Gradual Gradient

Dear readers,

It’s been a while. And I say that because the past posts arguably since I got here have been more inclined towards reporting what I’ve been doing and where I’ve been than anything else and it just feels really weirdly detached. They feel more like necessary obligations — which, I’m not griping about because it’s not like I’m writing them involuntarily, but rather that they feel quite one-dimensional. This is very ironic; before coming here, I told myself to write less about emotions/feelings because it was all I could write about during A Levels and then after that but now that I don’t have the time to do so (lol) it feels odd and out of character. This blog has seen and recorded so many thoughts and emotions over the years, allowing me to look back at them and recall the thought processes I’d initiated and the emotional spectrums I’d ridden on. And I want to be able to do the same during my university years.

I mentioned this in my Blackpool post — that my first year of university has finally come to an end. Wow. I honestly don’t know what to say other than that. I can’t say it flew by really quickly, because at times it felt like everything was moving by laggardly, but at the same time I am also in disbelief that I’m one-third through university. I survived these nine months in a university in Manchester. If I properly sit myself down to think about this more clearly, it would just feel incredibly surreal. Like without a doubt, when I go back to Malaysia, the past year would feel like nothing but a dream to me.

But it isn’t, and the proof lies in the fact that so many things have changed. My hair has grown so that it looks more like a pudding head than the blonde bob I had on my first day in UK. I also apparently like K-pop now. I can now give an analysed answer if a friend asks me, “If someone kicks me and I kick them back, does that count as self-defence and will I be excused” that is if they’re willing to stick around to hear the entire tedious process of it. I also like to think I’m somewhat better at cooking, which is frankly not saying a lot because being better at cooking when I previously couldn’t cook at all just means that at least the food is edible now. I’ve also grown to be less afraid in various aspects — going places alone and doing things by myself is one of the more pronounced ones, but I’ve also discovered that learning to (for lack of a less clichéd word) open up and not closing myself off from the rest of the world out of fear and reluctance takes a certain kind of courage too. When I first came here, I was wary about every single thing, afraid of doing anything that would end up wounding my sensitive feelings, my frail self-esteem, and a foolproof method of preventing that is to just clamp down on the existence of connections that would enable an open path for direct or indirect assaults. And I can’t say I didn’t succeed, during the first few months, but it didn’t take long for me to realise that it was a scheme designated for a backfire. Osho said, “No relationship can truly grow if you go on holding back. If you remain clever and go on safeguarding and protecting yourself, only personalities meet, and the essential centers remain alone. Then only your mask is related, not you.” For a while, this resonated with me so much because even if I was doing what I thought to be the right thing, I was goddamn miserable because of that, and that was a cost too heavy to bear for the next months or even years. And that is why I am grateful that I have met people here who have allowed me room and space to grow, who, during my endeavours to take one step forward and several steps back, at least gave me the chances for my forward steps. It’s not a slope with a steep gradient, this learning process, but it’s a process, and I’m slowly learning the ropes of what it means to be a good person, a good friend to others, not just the friends I’ve made here but also the friends I already have and want to keep for a very long time.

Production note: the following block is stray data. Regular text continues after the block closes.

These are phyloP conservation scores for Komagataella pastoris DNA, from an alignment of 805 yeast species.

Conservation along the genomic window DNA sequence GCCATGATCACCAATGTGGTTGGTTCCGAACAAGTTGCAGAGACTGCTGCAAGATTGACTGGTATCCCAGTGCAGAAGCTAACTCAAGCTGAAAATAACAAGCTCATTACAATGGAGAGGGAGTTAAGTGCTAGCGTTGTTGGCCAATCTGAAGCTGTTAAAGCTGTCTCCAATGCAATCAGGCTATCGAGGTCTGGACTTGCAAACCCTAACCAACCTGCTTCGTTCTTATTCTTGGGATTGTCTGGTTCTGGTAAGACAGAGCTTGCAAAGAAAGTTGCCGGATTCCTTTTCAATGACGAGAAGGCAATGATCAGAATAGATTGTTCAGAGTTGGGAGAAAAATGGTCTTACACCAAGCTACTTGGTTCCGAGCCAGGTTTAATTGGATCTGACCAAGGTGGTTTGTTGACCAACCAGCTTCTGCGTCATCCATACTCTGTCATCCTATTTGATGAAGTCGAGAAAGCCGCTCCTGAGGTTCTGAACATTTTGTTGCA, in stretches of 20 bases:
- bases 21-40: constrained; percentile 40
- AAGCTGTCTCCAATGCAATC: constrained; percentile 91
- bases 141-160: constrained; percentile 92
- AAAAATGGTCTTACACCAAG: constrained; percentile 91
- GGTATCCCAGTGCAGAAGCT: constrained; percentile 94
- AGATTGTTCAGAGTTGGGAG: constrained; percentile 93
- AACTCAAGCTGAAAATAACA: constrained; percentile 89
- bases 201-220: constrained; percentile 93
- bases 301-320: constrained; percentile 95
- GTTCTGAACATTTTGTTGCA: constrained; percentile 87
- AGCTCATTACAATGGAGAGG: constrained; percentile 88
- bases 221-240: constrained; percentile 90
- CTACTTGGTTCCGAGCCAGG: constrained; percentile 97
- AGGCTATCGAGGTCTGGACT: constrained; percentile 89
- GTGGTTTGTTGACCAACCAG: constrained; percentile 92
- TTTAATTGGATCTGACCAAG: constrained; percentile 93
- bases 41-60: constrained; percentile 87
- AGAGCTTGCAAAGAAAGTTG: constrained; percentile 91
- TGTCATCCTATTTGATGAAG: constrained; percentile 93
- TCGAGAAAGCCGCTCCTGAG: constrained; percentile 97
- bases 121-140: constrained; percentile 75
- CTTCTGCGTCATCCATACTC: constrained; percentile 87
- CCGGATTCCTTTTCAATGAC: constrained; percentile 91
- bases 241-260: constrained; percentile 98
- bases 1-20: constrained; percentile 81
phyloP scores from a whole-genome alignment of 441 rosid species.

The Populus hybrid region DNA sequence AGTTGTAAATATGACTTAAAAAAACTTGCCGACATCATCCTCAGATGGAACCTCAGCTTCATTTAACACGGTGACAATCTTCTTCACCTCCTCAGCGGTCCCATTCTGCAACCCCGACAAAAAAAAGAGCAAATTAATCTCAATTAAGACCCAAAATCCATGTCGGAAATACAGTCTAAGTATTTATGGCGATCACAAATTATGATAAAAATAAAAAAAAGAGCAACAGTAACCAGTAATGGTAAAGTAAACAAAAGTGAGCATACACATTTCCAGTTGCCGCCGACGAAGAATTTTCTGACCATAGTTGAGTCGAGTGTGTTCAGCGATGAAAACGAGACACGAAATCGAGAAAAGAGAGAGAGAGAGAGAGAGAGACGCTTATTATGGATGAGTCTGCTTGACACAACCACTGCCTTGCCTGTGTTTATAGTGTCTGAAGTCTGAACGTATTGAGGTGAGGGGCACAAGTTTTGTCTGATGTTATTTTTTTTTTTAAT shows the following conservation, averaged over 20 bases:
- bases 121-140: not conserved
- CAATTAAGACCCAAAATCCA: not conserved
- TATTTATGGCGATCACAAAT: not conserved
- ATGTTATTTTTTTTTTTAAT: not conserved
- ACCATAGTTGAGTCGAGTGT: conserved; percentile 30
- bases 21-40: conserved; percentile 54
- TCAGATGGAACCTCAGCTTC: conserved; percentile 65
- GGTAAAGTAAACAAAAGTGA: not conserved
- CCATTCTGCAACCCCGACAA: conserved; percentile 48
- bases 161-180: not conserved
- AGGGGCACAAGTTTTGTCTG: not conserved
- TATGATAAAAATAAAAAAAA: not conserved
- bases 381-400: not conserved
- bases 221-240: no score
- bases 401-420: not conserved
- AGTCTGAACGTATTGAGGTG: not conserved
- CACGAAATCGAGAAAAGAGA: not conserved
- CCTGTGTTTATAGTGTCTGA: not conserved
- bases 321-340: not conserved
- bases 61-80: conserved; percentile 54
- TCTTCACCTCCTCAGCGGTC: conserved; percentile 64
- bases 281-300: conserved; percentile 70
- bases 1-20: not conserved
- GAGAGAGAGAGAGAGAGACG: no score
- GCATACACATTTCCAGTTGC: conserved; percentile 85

In one of my previous posts in October, I said I hoped there would come a time when I am able to call this place home. I’m on my way there.

Published by

Michelle Teoh

26-year-old cynical Asian, book enthusiast and purveyor of fine sarcasm.

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